After so many years of traveling, I know how to spot a problem in the itinerary.
“Let’s talk about the Gap of Dunloe hike,” I said to Victor. “We have three hours to hike 11 kilometers through a mountain pass? Exactly three hours or we miss the boat that takes us to Ross Castle?”
“We can take a horse-drawn wagon…” Victor said unconvincingly. It really sounded like he didn’t want to take the wagon.
Here’s the thing. Just because I can spot a problem in the itinerary, doesn’t mean I have the foresight or the intuition to fix it.
“Three hours for 11 kilometers sounds reasonable,” I said. “It won't be a problem.”
If you knew, as you read this, that the next sentence would be, “Spoiler Alert: There was definitely a problem!”, then you must have read some of my other stories. There is usually some kind of a problem. At this point, I honestly don’t know where I get the optimism to think overwise.
Anyway, back to the Gap of Dunloe and the many mistakes that were made.
Mistake #1. Trusting fellow travelers.
The multitude of blogs that we read all made it sound easy and very doable. “No matter what shape you are in”, “all physical levels accessible”, and “easy walking distance” were all thrown around. Once we were picked up by our bus to be taken to Kate Kearney’s Cottage, where the narrow mountain pass begins, the driver described our upcoming adventure. The mountain pass was forged between the MacGillycuddy Reeks and Purple Mountain by glacial flows. The road winds through the pass and descends into The Black Valley passing five lakes. There is a picturesque 'Wishing Bridge' where we must stop to take photos! The last boat will leave from Lord Brandon’s Cottage at exactly 2 pm. Anyone who doesn’t make it to that last boat on time will need to find alternative transportation or possibly overnight accommodations until the next batch of boats leaves tomorrow. By the way, who wants to hire a wagon and who wants to hike?
More than half of the bus passengers raised their hands for the “hike” option. One older woman from the back even excitedly yelped “HIKE!”. Most of these people were women over 50 on the “Ireland Girl’s Trip!” as they kept telling everyone, and the rest were families with young children. At his point, I felt very reassured in our decision to hike. After all, if all these people can make it through the hike in three hours, then so can I!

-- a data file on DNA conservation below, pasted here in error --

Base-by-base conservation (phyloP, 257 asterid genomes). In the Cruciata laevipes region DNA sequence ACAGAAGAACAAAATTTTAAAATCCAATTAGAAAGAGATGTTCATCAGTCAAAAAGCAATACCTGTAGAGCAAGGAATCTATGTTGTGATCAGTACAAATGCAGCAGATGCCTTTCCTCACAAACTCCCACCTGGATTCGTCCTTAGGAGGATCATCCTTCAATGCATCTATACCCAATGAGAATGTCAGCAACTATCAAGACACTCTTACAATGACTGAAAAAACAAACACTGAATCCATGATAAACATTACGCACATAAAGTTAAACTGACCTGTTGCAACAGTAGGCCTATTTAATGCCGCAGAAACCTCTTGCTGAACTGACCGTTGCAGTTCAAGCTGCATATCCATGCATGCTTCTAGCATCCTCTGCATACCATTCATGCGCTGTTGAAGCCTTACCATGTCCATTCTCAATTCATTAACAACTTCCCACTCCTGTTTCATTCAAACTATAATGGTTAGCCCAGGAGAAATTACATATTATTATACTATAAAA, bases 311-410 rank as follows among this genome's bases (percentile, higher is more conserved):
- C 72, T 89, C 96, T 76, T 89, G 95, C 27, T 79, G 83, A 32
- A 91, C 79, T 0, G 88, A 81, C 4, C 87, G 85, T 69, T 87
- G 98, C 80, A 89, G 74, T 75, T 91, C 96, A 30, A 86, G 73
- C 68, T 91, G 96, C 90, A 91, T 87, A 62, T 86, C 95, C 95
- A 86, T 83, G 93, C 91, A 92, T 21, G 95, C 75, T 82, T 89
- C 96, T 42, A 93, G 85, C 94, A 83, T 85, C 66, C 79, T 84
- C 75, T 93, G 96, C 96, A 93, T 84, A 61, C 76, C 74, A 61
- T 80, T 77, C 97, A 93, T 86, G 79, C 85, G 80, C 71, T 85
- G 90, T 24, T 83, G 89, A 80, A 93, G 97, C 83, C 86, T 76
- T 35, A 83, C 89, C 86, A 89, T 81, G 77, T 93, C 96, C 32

Not a single one of them hiked the gap. I don’t know what happened. I don’t know if the horse carriage drivers talked some sense into them, or if the children demanded to ride the whimsical-looking wagons and the “Ireland Girl’s Trip” women took too long buying snacks and queuing up in the bathroom to make the hike, but we were the only hikers on the road that day.
Mistake #2. Calculating the midway point.
The driver explained that once you pass two lakes and the road starts winding down, you are halfway there. We passed two lakes and an hour later, the road was still winding up into the mountains. I don’t know if I misunderstood his thick Irish accent or if he was just terrible at giving instructions, but at no point did I understand when we were at half point. And that made it very hard to calculate how much time we had left and how much time we could allow ourselves to stare at lakes, mountain tops, rolling valleys, and gorgeous greenery. How many pictures we could take, how many times we could pause to breathe the crisp mountain air, and how often we could get off the road to get a closer look at a sheep or climb a rock for a better view.
The answer to all of these questions, in case you are wondering, is “None.” If you just walk 11 kilometers with possibly a few brief pauses for pictures, you will arrive at Lord Brandon’s Cottage in plenty of time to even grab a quick lunch before boarding the boat. But, if you want to google “Irish poetry” while standing on a rock in the middle of the Dunloe pass because beauty like this requires immediate recitation of praises and blessings that only a poet can deliver, then you made a mistake.